P H.
P H9 years ago

Most popular sunscreens contain nano particles. When it says titanium dioxide there are two kinds non-nano and nano. You can read more at the EWG website.

Amanda R.
Amanda R9 years ago

JoAnn, please don't listen to people who feed you that kind of crap. Some things cause destruction and some things don't. Many things that destroy can be avoided while some can't. It's that simple, really, and if you CAN avoid something harmful, why wouldn't you?

Oh that's right, because companies that make harmful products say, "Everything causes cancer! You may as well use this!" Of course, that logic makes no sense, but...

(Excuse me if I misunderstood what you were saying, it wasn't that clear.)

JoAnn W.
JoAnn W9 years ago

The SKY IS FALLING !!!!! HAS ANYONE SEEN "HENY PENY"? Everything you do now adays has to have some major adjustment to it to be correct!!! Can you imagine for a MINUTE 1900 SEEMS TO BE THE PROBLEM BUT THE 1900'S ARE OVER AND WE ADAPTED, KAY SERA SERA WHATEVER WILL BE WILL BE....!!!!!

Susan D.
Susan D9 years ago

Scary stuff! Strangely, I am sure I recall a little while back, L'Oreal (whose products I never purchase due to the company's use of animal testing) advertising a face creme that uses nano-technology, promoting this as an advantage. Can't remember what it was called though.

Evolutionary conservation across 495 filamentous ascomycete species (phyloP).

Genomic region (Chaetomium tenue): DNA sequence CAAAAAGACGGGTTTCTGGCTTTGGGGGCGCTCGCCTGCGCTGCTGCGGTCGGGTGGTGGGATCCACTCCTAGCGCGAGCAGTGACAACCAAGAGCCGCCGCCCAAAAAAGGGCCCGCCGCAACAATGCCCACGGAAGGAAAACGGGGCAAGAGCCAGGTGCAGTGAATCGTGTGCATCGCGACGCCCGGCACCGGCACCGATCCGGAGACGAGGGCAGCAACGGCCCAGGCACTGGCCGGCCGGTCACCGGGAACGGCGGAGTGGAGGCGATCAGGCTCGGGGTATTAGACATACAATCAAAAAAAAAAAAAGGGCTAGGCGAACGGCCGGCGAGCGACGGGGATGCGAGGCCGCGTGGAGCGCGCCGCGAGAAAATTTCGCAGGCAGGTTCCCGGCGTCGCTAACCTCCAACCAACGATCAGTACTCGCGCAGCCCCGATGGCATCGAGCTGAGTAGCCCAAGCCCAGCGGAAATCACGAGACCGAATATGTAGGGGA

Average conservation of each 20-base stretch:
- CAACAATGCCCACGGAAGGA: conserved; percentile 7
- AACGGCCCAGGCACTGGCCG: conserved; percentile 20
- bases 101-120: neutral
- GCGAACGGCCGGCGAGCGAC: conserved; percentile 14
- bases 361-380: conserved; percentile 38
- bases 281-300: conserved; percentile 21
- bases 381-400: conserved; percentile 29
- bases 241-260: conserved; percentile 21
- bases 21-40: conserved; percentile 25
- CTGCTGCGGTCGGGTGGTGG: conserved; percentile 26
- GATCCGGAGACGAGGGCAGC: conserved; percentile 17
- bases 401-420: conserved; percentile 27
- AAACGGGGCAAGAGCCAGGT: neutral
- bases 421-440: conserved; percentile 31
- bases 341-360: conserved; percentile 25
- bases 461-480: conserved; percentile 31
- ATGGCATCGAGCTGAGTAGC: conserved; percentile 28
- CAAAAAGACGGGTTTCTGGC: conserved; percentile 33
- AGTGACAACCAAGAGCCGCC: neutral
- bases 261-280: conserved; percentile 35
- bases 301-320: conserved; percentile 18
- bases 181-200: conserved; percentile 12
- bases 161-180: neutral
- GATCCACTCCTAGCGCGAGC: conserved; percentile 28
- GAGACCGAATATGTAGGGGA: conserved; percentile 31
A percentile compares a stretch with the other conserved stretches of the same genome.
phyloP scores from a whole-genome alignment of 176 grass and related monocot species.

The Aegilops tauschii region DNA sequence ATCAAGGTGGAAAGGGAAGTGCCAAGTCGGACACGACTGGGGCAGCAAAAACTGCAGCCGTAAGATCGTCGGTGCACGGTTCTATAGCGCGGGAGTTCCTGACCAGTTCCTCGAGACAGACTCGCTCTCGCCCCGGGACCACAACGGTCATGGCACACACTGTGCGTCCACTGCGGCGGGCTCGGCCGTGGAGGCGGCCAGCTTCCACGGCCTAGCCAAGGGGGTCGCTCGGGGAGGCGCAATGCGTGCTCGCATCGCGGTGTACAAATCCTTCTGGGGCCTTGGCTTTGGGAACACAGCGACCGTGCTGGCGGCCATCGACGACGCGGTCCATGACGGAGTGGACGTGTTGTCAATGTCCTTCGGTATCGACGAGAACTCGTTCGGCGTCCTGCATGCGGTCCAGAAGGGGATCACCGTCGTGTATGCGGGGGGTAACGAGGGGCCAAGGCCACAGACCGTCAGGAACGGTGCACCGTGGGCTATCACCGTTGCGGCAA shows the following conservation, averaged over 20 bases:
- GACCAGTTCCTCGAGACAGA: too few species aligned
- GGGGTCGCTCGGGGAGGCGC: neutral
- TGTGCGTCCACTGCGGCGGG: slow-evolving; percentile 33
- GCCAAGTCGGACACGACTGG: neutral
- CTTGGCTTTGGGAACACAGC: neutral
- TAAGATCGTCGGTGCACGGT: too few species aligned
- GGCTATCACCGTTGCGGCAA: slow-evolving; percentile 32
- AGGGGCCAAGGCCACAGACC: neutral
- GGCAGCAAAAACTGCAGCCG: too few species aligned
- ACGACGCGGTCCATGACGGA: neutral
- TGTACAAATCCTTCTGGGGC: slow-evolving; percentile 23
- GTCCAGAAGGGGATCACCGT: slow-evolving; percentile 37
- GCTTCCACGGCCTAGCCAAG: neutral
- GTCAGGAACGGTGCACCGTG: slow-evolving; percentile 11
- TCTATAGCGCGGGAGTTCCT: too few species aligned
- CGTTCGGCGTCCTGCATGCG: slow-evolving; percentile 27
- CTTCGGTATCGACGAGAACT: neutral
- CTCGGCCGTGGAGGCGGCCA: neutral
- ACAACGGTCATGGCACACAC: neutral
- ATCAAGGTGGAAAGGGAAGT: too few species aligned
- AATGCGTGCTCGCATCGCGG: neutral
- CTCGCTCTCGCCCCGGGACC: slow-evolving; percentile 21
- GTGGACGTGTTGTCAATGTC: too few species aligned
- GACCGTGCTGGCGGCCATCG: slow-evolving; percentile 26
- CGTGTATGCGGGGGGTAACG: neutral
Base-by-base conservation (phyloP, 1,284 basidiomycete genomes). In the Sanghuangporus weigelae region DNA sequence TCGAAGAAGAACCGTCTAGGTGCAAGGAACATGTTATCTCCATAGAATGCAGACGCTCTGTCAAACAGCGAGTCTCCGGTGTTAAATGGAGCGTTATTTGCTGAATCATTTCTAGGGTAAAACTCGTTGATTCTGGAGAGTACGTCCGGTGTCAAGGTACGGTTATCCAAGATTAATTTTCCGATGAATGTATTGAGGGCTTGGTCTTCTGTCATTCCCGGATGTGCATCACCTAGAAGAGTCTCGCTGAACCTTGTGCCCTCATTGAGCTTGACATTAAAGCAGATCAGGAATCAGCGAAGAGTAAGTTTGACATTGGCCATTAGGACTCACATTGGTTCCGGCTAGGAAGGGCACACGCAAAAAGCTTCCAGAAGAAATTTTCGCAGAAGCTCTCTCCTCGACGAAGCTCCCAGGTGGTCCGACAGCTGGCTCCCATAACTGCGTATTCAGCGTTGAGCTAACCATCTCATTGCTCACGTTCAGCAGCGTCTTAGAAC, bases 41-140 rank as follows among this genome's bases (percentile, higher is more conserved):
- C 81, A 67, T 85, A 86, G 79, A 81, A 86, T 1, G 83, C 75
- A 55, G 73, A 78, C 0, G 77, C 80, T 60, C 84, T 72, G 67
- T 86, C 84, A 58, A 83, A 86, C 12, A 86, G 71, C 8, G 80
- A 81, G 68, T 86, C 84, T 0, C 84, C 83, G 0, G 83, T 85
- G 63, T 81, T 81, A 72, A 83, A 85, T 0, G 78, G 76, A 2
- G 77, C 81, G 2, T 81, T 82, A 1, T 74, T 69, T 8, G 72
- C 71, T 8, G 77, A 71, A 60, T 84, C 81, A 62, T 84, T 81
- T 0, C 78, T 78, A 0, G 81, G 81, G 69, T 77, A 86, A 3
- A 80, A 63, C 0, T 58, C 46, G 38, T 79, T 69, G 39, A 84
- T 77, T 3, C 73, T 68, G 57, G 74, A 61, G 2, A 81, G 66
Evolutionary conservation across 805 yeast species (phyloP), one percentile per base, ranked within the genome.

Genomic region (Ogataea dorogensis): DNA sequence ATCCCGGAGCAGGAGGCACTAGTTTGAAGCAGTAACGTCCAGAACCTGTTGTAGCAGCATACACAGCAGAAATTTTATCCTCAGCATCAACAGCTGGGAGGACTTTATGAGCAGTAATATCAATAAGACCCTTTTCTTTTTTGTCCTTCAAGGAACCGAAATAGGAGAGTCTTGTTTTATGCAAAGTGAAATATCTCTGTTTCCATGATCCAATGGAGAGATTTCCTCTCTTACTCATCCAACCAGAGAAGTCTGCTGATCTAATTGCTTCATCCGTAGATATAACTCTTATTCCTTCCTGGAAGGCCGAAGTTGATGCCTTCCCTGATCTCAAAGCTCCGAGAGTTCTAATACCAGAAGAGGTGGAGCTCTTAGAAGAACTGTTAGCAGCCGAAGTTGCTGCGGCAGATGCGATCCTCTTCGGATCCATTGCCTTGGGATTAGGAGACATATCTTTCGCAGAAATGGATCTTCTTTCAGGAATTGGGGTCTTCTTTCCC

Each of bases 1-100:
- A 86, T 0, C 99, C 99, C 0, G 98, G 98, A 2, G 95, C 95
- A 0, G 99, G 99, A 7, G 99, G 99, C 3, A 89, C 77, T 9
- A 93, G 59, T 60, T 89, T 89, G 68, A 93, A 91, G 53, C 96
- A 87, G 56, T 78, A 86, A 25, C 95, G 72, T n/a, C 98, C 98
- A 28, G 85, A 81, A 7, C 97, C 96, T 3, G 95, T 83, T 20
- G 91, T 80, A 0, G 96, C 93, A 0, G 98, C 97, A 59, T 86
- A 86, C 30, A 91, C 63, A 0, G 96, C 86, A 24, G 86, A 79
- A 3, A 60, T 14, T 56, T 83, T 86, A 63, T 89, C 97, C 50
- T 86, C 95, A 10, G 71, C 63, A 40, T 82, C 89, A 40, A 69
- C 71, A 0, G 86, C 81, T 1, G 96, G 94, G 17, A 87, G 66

Walter G.
Walter G9 years ago

Any legal control of this technology, just as in the case of chemicals, medications, communications, and individuals, will be subverted to the will of a few.

One factor is undeniable, medical treatment will cost more.

Lee G.
Lee G9 years ago

Warning lables, with the title, WARNING, large enough to read by a large majority of customers, should be manditory on every product with potential danger. eg. The consumer has the right to know if there is potential to cross the blood/brain barrier, then make an informed decision about using the product. This may up the cost of products by necessity of having an information sheet available to a customer before purchase, but that is preferable to waiting for the government to make rules, or leaving the customer clueless.